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Remaking «Family» Communicatively

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Edited By Leslie A. Baxter

Demographers have repeatedly confirmed that the nuclear family is on the decline. Yet when Americans are asked about their ideal family, the nuclear family emerges as the most valued kind of family. Members of families that do not match this cultural ideal face a discursive burden to legitimate their identity as a «family.»
This volume gathers together communication scholars who are working on the many kinds of alternative family forms, from, among others, grandfamilies, diasporic immigrant families, and military families to in (voluntarily) childless families and stepfamilies.
The organizing question for the volume focuses on resistance, reconstruction, and resilience: how is it that alternatives to the traditional family are constructed and sustained through communicative practices? Several chapters adopt a global perspective, thereby framing the issue of legitimation of «family» in a broader cultural context.
None of the family forms described in this volume meets the ideological «gold standard” of the nuclear family, and in this sense they all represent a remaking of the family in profound ways.
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Series Editor Preface

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Remaking “Family” Communicatively

THOMAS J. SOCHA, OLD DOMINON UNIVERSITY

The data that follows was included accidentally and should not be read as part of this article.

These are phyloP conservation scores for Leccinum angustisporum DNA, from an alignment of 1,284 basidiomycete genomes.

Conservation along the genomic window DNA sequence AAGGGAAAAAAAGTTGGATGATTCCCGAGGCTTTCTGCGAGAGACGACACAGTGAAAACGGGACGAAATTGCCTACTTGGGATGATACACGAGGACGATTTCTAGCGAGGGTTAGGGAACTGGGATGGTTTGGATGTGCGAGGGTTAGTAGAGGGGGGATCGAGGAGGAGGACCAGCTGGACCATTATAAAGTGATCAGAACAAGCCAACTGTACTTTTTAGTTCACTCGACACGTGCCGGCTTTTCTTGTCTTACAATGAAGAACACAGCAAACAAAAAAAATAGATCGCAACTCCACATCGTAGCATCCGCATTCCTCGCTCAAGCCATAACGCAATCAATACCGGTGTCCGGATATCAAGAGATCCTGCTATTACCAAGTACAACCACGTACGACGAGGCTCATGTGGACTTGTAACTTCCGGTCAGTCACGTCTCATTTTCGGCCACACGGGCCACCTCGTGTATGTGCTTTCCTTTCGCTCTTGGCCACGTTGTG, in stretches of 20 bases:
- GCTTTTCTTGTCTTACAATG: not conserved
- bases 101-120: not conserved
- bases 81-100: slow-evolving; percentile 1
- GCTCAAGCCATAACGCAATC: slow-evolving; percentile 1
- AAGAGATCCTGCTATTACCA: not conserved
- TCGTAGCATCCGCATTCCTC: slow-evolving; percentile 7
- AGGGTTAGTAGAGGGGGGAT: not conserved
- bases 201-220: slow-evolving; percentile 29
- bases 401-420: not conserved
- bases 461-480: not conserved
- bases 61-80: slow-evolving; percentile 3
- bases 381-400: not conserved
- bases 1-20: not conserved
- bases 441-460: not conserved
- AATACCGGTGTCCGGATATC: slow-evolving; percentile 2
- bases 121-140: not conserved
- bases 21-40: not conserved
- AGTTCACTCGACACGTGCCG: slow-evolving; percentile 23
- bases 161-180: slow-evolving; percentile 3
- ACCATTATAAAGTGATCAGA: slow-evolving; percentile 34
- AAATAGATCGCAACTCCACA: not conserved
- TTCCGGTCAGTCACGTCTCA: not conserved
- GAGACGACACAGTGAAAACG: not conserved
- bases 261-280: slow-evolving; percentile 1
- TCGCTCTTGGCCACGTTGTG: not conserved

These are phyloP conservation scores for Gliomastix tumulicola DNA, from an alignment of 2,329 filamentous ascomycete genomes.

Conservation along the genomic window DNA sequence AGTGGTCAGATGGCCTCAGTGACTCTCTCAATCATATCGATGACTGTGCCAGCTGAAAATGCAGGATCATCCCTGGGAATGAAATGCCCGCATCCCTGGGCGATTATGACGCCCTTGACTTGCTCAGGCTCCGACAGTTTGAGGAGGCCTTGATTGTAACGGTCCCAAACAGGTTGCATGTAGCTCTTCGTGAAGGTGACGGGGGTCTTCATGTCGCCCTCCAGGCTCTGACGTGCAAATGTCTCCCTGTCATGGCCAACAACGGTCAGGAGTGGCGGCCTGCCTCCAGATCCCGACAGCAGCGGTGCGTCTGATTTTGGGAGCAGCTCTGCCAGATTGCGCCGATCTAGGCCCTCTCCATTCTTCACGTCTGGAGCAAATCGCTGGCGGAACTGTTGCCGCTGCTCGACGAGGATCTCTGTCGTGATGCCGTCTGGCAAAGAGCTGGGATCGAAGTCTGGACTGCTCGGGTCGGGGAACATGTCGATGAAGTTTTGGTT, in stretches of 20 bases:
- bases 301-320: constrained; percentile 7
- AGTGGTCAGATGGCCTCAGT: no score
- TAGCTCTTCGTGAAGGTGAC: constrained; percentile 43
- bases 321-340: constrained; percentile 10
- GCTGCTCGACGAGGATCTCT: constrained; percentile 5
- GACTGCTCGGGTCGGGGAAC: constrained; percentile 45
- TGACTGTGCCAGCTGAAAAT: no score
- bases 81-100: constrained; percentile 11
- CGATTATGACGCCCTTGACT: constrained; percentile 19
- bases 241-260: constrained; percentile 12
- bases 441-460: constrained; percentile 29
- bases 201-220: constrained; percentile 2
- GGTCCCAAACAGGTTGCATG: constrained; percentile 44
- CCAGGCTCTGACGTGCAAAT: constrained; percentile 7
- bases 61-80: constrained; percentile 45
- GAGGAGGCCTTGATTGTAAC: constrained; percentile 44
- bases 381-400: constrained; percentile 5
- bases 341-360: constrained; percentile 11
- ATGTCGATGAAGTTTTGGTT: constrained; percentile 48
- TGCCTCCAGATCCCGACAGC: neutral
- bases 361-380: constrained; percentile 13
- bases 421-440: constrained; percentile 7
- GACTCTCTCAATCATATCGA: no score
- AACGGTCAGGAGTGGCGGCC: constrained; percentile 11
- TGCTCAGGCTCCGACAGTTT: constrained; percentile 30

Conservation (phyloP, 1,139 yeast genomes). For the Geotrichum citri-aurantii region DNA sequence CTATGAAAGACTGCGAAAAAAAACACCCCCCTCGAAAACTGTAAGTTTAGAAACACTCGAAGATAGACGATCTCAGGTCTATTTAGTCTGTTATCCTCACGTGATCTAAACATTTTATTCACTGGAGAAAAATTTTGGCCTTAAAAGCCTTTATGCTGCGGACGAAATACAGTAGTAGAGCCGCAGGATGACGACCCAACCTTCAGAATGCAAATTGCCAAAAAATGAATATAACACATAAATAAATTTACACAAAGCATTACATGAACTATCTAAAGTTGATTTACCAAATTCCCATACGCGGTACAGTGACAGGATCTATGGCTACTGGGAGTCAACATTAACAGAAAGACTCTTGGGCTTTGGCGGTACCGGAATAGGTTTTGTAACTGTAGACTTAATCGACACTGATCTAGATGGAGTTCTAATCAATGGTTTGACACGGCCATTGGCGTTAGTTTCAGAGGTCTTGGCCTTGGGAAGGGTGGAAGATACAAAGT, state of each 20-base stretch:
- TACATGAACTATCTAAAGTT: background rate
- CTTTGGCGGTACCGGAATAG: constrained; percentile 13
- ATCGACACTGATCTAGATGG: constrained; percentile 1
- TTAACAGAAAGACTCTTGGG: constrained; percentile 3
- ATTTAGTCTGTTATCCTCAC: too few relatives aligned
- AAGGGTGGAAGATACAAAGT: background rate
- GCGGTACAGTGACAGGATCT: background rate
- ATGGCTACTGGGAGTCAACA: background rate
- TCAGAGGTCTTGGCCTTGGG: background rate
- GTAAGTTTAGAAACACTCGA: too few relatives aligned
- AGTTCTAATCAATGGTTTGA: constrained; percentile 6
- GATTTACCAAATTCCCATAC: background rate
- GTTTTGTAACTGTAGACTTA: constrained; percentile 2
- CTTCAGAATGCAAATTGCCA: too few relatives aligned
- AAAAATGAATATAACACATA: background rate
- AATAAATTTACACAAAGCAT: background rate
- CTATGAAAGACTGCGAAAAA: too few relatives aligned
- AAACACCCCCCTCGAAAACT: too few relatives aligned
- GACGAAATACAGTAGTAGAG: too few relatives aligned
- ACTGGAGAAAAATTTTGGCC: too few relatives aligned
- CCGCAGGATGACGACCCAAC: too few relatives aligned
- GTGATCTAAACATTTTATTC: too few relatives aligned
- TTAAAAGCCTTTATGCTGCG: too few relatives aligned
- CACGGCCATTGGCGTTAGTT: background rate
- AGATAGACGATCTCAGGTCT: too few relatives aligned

Remaking “Family” Communicatively represents a signficant development in the history of ideas about family communication. Since the early days of family communication studies in the 1980s, family communication scholars have labored to develop inclusive ways to think about and conceptualize “families.” Most writers of family communication textbooks, for example, have created definitions of “family” using inclusive language and often lengthy prose to create a big tent. Similarly, those who follow the family communication research literature have also seen sincere efforts towards inclusivity, but, to date, mostly have been reading about communication in human systems populated by people cast in roles using familiar historic language.This volume offers a clarion call to all those who study, teach, and live family communication: “families” are discursively dynamic and evolve. That is, borrowing a line from an old TV commercial, today’s families both are, and are not, like our “fathers’” Oldsmobiles. Professor Leslie Baxter and her authors collectively paint a wonderful portrait of the current state of conceptualizing the “family” in “family” communication that not only will inform contemporary societal discursive struggles with meanings of familial terms, but will become a much-cited work in the future.

Like this volume, the book series, Lifespan Communication: Children, Families and Aging, invites communication scholars to view communication through a panoramic lens—from first words to final conversations—a comprehensive communication ← vii | viii → vista that brings children, adolescents, adults, and...

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